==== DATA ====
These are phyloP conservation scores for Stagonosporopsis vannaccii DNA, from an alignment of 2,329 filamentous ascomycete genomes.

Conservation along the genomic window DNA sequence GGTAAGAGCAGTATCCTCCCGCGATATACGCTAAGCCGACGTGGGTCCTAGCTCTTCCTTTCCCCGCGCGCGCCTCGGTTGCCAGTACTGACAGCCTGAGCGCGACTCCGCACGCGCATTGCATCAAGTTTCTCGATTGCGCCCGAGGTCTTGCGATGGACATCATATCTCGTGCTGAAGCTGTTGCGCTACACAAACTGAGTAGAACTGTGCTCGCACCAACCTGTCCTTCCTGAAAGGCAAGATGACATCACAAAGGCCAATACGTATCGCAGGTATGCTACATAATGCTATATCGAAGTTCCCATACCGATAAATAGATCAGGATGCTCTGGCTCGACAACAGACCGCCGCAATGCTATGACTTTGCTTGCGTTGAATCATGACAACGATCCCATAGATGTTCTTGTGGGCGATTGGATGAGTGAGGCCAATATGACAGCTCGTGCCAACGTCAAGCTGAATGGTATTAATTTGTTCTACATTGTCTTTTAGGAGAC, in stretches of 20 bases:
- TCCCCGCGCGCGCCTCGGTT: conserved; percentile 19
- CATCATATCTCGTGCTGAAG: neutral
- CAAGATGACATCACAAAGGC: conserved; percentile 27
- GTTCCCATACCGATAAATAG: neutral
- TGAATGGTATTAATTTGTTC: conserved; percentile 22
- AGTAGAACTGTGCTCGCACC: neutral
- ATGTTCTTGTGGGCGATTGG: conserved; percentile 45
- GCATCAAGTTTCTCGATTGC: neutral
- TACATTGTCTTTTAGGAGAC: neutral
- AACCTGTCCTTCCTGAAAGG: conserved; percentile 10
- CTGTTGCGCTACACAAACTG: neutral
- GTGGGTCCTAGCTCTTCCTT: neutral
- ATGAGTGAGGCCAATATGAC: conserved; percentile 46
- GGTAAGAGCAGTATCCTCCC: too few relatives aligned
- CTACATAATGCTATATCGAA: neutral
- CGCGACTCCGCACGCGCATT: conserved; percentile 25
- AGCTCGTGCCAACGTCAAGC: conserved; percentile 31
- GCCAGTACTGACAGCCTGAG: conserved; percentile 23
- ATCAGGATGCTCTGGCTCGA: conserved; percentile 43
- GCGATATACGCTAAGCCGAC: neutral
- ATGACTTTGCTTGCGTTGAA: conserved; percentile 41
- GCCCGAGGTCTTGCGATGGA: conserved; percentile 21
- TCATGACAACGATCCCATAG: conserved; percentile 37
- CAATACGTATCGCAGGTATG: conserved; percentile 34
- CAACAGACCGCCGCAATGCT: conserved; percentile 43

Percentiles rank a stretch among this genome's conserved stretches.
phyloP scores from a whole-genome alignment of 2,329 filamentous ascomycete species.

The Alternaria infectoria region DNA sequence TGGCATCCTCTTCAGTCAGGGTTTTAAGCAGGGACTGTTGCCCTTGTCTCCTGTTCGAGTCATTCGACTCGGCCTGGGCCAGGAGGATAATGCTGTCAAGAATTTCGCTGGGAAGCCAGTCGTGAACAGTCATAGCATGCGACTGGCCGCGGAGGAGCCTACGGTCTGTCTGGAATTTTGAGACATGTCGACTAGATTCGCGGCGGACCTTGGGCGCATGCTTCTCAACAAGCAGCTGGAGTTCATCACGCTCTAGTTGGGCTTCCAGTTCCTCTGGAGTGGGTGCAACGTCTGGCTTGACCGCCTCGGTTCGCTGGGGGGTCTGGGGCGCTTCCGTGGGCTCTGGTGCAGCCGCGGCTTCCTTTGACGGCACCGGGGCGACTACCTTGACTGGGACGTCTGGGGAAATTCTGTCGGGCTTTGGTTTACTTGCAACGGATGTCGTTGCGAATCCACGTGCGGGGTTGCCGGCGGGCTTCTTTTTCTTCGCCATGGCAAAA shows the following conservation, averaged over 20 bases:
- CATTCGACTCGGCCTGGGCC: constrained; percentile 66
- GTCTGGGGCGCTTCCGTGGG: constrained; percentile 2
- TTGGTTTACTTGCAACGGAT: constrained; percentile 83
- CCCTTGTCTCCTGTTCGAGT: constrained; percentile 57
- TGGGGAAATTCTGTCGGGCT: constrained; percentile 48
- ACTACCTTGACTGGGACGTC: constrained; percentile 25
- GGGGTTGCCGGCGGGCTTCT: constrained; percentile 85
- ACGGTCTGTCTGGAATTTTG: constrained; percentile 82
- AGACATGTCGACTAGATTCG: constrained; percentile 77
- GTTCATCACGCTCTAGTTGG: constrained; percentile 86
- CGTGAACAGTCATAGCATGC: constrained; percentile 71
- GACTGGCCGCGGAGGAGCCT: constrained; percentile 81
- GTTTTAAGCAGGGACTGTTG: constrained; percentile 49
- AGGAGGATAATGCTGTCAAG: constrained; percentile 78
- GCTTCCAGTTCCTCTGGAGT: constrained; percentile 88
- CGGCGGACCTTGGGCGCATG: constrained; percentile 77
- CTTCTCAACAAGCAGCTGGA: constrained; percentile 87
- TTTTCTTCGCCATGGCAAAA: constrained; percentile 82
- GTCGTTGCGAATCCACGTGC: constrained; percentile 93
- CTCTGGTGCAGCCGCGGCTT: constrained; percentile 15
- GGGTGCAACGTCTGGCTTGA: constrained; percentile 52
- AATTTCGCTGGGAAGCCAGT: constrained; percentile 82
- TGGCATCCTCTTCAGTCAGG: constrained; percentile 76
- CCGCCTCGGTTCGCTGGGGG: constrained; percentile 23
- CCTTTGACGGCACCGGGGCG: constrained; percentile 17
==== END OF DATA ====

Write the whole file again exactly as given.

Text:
These are phyloP conservation scores for Stagonosporopsis vannaccii DNA, from an alignment of 2,329 filamentous ascomycete genomes.

Conservation along the genomic window DNA sequence GGTAAGAGCAGTATCCTCCCGCGATATACGCTAAGCCGACGTGGGTCCTAGCTCTTCCTTTCCCCGCGCGCGCCTCGGTTGCCAGTACTGACAGCCTGAGCGCGACTCCGCACGCGCATTGCATCAAGTTTCTCGATTGCGCCCGAGGTCTTGCGATGGACATCATATCTCGTGCTGAAGCTGTTGCGCTACACAAACTGAGTAGAACTGTGCTCGCACCAACCTGTCCTTCCTGAAAGGCAAGATGACATCACAAAGGCCAATACGTATCGCAGGTATGCTACATAATGCTATATCGAAGTTCCCATACCGATAAATAGATCAGGATGCTCTGGCTCGACAACAGACCGCCGCAATGCTATGACTTTGCTTGCGTTGAATCATGACAACGATCCCATAGATGTTCTTGTGGGCGATTGGATGAGTGAGGCCAATATGACAGCTCGTGCCAACGTCAAGCTGAATGGTATTAATTTGTTCTACATTGTCTTTTAGGAGAC, in stretches of 20 bases:
- TCCCCGCGCGCGCCTCGGTT: conserved; percentile 19
- CATCATATCTCGTGCTGAAG: neutral
- CAAGATGACATCACAAAGGC: conserved; percentile 27
- GTTCCCATACCGATAAATAG: neutral
- TGAATGGTATTAATTTGTTC: conserved; percentile 22
- AGTAGAACTGTGCTCGCACC: neutral
- ATGTTCTTGTGGGCGATTGG: conserved; percentile 45
- GCATCAAGTTTCTCGATTGC: neutral
- TACATTGTCTTTTAGGAGAC: neutral
- AACCTGTCCTTCCTGAAAGG: conserved; percentile 10
- CTGTTGCGCTACACAAACTG: neutral
- GTGGGTCCTAGCTCTTCCTT: neutral
- ATGAGTGAGGCCAATATGAC: conserved; percentile 46
- GGTAAGAGCAGTATCCTCCC: too few relatives aligned
- CTACATAATGCTATATCGAA: neutral
- CGCGACTCCGCACGCGCATT: conserved; percentile 25
- AGCTCGTGCCAACGTCAAGC: conserved; percentile 31
- GCCAGTACTGACAGCCTGAG: conserved; percentile 23
- ATCAGGATGCTCTGGCTCGA: conserved; percentile 43
- GCGATATACGCTAAGCCGAC: neutral
- ATGACTTTGCTTGCGTTGAA: conserved; percentile 41
- GCCCGAGGTCTTGCGATGGA: conserved; percentile 21
- TCATGACAACGATCCCATAG: conserved; percentile 37
- CAATACGTATCGCAGGTATG: conserved; percentile 34
- CAACAGACCGCCGCAATGCT: conserved; percentile 43

Percentiles rank a stretch among this genome's conserved stretches.
phyloP scores from a whole-genome alignment of 2,329 filamentous ascomycete species.

The Alternaria infectoria region DNA sequence TGGCATCCTCTTCAGTCAGGGTTTTAAGCAGGGACTGTTGCCCTTGTCTCCTGTTCGAGTCATTCGACTCGGCCTGGGCCAGGAGGATAATGCTGTCAAGAATTTCGCTGGGAAGCCAGTCGTGAACAGTCATAGCATGCGACTGGCCGCGGAGGAGCCTACGGTCTGTCTGGAATTTTGAGACATGTCGACTAGATTCGCGGCGGACCTTGGGCGCATGCTTCTCAACAAGCAGCTGGAGTTCATCACGCTCTAGTTGGGCTTCCAGTTCCTCTGGAGTGGGTGCAACGTCTGGCTTGACCGCCTCGGTTCGCTGGGGGGTCTGGGGCGCTTCCGTGGGCTCTGGTGCAGCCGCGGCTTCCTTTGACGGCACCGGGGCGACTACCTTGACTGGGACGTCTGGGGAAATTCTGTCGGGCTTTGGTTTACTTGCAACGGATGTCGTTGCGAATCCACGTGCGGGGTTGCCGGCGGGCTTCTTTTTCTTCGCCATGGCAAAA shows the following conservation, averaged over 20 bases:
- CATTCGACTCGGCCTGGGCC: constrained; percentile 66
- GTCTGGGGCGCTTCCGTGGG: constrained; percentile 2
- TTGGTTTACTTGCAACGGAT: constrained; percentile 83
- CCCTTGTCTCCTGTTCGAGT: constrained; percentile 57
- TGGGGAAATTCTGTCGGGCT: constrained; percentile 48
- ACTACCTTGACTGGGACGTC: constrained; percentile 25
- GGGGTTGCCGGCGGGCTTCT: constrained; percentile 85
- ACGGTCTGTCTGGAATTTTG: constrained; percentile 82
- AGACATGTCGACTAGATTCG: constrained; percentile 77
- GTTCATCACGCTCTAGTTGG: constrained; percentile 86
- CGTGAACAGTCATAGCATGC: constrained; percentile 71
- GACTGGCCGCGGAGGAGCCT: constrained; percentile 81
- GTTTTAAGCAGGGACTGTTG: constrained; percentile 49
- AGGAGGATAATGCTGTCAAG: constrained; percentile 78
- GCTTCCAGTTCCTCTGGAGT: constrained; percentile 88
- CGGCGGACCTTGGGCGCATG: constrained; percentile 77
- CTTCTCAACAAGCAGCTGGA: constrained; percentile 87
- TTTTCTTCGCCATGGCAAAA: constrained; percentile 82
- GTCGTTGCGAATCCACGTGC: constrained; percentile 93
- CTCTGGTGCAGCCGCGGCTT: constrained; percentile 15
- GGGTGCAACGTCTGGCTTGA: constrained; percentile 52
- AATTTCGCTGGGAAGCCAGT: constrained; percentile 82
- TGGCATCCTCTTCAGTCAGG: constrained; percentile 76
- CCGCCTCGGTTCGCTGGGGG: constrained; percentile 23
- CCTTTGACGGCACCGGGGCG: constrained; percentile 17